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Mercedes-Benz claims its ‘Drive Pilot’ is world’s first internationally certified Level 3 automated car technology

Mercedes-Benz says its Drive Pilot automated driver assistance system has become the world’s first internationally certified Level 3 automated car technology. The company adds that it backs redundancy for safe conditionally automated driving.

When it comes to conditionally automated driving (SAE Level 3), safety and reliability are the top priorities for Mercedes-Benz. Drive Pilot is therefore based on a system architecture that enables safe control of all situations that could potentially arise.

To this end, braking, steering, power supply and some parts of the sensor system are designed with physical and functional redundancy. By adopting this safety‑focused approach to system design, Mercedes-Benz is setting completely new benchmarks in automated driving.

Drive Pilot, the world’s first internationally certified system, has been available as an option for the S-Class and EQS in Germany since 17 May 2022.

The four core elements of the redundant architecture encompass the braking system, steering, power supply and some of the sensors. This includes environment recognition and handling. The battery, steering motor, wheel speed sensors and algorithms used by the system for data calculation are likewise duplicated.

Some aspects of the sensor system are also functionally redundant because their different physical concepts (including optical; ultrasound; radio waves) are mutually corroborative, ensuring safe operation at all times. This mainly encompasses radar, cameras and a lidar.

However, ultrasound and moisture sensors as well as microphones also deliver valuable data. Overall, more than 30 sensors ensure that Drive Pilot is reliably able to master the task of driving.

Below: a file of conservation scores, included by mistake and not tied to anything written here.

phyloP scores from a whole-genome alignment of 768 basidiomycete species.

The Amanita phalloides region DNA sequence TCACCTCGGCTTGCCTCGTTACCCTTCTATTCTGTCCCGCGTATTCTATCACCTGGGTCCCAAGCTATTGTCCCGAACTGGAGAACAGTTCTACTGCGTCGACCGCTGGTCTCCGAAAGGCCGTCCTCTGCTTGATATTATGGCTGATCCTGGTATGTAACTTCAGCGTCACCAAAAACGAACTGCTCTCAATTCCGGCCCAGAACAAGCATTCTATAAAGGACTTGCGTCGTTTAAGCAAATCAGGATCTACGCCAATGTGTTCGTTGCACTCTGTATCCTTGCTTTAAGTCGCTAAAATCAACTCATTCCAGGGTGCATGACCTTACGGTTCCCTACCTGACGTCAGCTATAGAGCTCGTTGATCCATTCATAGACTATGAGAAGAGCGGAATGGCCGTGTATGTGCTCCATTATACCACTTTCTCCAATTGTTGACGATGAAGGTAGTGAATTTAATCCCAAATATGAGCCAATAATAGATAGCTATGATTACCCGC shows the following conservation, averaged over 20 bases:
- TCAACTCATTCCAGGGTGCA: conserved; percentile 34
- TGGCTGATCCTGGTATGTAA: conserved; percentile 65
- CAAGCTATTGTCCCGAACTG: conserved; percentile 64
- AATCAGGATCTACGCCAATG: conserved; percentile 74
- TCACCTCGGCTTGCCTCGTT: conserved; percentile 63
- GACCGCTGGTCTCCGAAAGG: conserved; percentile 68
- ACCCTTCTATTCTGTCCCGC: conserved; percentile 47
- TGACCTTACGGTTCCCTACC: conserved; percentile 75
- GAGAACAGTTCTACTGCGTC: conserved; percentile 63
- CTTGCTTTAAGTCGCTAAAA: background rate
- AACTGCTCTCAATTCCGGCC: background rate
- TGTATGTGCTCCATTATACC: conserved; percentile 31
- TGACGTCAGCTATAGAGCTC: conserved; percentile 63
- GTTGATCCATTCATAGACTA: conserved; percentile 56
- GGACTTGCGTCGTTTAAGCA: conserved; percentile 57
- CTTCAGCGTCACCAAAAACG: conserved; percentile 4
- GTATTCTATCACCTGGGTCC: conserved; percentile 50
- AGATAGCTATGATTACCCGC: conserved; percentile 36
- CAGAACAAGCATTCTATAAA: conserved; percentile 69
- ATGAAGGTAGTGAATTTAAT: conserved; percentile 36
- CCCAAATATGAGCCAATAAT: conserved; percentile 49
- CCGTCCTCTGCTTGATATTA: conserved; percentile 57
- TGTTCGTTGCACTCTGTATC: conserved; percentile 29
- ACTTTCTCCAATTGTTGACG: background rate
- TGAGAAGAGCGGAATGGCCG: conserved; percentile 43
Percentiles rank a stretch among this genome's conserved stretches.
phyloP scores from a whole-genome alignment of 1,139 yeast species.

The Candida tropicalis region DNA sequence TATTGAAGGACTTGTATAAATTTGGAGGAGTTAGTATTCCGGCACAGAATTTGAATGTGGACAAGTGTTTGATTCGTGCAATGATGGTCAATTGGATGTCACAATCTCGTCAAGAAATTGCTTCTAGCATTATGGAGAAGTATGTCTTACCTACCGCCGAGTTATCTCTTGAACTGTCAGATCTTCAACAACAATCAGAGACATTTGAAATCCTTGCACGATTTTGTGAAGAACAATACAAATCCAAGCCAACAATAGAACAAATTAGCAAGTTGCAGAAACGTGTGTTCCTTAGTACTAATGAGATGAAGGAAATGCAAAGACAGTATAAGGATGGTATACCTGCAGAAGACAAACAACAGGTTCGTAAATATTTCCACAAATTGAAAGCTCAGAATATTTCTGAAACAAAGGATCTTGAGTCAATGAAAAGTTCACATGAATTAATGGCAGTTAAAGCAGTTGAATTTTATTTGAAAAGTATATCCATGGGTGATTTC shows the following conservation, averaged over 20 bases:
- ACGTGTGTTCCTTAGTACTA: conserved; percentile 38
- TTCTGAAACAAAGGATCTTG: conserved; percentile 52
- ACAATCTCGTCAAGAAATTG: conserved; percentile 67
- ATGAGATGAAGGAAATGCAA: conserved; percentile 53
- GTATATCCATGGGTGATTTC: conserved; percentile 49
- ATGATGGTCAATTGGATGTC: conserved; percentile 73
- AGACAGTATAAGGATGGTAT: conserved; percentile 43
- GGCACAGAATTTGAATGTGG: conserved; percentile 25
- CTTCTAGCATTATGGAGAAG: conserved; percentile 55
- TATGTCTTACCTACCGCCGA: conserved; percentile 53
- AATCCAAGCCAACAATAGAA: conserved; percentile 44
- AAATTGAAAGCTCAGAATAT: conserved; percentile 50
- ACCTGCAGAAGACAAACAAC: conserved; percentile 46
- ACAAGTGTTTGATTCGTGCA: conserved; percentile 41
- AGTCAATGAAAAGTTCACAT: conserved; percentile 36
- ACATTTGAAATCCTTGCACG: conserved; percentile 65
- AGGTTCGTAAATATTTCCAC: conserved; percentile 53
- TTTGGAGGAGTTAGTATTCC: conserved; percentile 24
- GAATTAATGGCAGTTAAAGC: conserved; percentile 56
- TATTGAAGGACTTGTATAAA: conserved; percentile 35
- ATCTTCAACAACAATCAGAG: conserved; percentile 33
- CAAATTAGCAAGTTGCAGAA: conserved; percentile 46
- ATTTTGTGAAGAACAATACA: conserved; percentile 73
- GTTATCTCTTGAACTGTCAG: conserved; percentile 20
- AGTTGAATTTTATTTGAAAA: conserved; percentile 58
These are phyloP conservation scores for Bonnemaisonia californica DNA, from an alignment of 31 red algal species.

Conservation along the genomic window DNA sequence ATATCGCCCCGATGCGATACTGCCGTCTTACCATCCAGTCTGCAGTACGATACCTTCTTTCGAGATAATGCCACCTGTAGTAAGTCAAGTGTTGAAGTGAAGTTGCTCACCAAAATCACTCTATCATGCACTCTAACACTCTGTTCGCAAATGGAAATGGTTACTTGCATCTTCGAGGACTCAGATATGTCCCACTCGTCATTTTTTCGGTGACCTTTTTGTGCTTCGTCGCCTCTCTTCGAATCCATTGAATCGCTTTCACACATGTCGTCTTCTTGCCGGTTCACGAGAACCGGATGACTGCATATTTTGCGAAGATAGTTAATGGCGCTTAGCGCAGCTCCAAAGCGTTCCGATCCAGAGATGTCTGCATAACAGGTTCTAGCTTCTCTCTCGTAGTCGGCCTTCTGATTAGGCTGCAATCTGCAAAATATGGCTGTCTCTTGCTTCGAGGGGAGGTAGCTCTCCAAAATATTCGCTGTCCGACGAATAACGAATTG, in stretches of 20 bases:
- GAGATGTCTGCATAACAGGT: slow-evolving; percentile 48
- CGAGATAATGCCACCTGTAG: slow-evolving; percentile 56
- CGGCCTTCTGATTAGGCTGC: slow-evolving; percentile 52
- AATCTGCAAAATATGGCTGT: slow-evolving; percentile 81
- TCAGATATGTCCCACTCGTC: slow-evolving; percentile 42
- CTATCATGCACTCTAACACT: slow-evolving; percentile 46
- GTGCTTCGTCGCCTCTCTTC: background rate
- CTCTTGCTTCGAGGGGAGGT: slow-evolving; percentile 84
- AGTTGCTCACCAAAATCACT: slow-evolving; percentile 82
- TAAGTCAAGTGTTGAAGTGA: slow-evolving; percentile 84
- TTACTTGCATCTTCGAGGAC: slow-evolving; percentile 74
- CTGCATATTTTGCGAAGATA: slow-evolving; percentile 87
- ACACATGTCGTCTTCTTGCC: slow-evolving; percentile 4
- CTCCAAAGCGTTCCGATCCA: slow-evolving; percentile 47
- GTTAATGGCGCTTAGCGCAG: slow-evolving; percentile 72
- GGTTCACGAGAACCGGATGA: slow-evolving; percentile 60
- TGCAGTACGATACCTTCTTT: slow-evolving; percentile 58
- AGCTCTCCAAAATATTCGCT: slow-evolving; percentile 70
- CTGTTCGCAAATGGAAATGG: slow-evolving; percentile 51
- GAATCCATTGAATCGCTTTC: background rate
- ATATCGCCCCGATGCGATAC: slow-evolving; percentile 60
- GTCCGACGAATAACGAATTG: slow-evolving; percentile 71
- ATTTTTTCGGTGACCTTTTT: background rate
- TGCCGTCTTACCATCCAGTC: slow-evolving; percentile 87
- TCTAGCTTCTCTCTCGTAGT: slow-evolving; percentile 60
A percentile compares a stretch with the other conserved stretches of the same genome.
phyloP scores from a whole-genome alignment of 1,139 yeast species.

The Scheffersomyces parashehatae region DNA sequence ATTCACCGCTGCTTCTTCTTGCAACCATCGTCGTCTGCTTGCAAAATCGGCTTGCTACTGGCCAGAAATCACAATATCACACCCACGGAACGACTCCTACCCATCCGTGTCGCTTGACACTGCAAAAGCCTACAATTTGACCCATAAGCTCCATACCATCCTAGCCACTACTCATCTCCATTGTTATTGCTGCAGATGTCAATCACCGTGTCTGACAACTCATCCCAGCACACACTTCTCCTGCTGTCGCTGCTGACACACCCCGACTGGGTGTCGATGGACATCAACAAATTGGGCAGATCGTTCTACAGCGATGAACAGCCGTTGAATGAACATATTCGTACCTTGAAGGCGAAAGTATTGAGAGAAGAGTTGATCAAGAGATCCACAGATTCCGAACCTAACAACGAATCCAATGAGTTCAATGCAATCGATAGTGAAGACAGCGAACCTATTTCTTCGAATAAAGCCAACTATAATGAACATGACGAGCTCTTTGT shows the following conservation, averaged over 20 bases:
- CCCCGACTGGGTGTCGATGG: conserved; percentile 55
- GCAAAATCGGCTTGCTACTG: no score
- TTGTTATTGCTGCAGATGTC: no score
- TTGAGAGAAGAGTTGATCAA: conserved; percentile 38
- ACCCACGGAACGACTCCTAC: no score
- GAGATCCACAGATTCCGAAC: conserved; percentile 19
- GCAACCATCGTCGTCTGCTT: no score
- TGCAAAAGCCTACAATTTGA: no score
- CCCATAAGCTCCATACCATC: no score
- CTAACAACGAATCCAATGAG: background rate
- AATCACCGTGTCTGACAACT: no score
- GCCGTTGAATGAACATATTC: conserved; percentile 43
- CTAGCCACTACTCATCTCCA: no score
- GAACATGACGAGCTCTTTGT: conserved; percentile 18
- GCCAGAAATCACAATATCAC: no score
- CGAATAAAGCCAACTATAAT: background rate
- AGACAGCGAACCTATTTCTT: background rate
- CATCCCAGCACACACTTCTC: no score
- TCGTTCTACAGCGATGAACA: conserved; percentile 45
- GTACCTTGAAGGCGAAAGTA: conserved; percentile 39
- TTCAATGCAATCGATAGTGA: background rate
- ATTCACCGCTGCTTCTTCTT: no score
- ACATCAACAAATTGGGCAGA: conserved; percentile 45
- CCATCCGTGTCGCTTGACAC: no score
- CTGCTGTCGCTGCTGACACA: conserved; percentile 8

Markus Schäfer, chief technology officer responsible for development and procurement, Mercedes-Benz, says: “The name Mercedes-Benz has always stood for safety. And we are already setting standards in the development and implementation of automated driving systems like Drive Pilot.

“We are convinced that redundancy is the right approach for Level 3 automated driving and beyond. When it comes to sensors, we also see the use of lidar alongside radar and cameras as particularly indispensable.

“We can compensate for the situation-dependent deficits of one sensor with the characteristics of another. Relying on just one type of sensor would not meet Mercedes-Benz’s high safety standards.”

Following activation of Drive Pilot, the system controls speed and distance, and keeps the vehicle in its own lane. Under certain conditions and on suitable sections of German autobahn, customers can hand over the task of driving to the system when traveling in heavy traffic or traffic jams at speeds of up to 60 km/h.

In the unlikely event of a failure in one of the primary systems, the Drive Pilot system architecture is able to recognise the situation and facilitate a safe handover of control to the driver.

Even if the driver is unable to comply with a handover prompt, for example due to a medical emergency, Drive Pilot initiates a safe emergency stop manoeuvre that does not pose a risk to traffic following behind.

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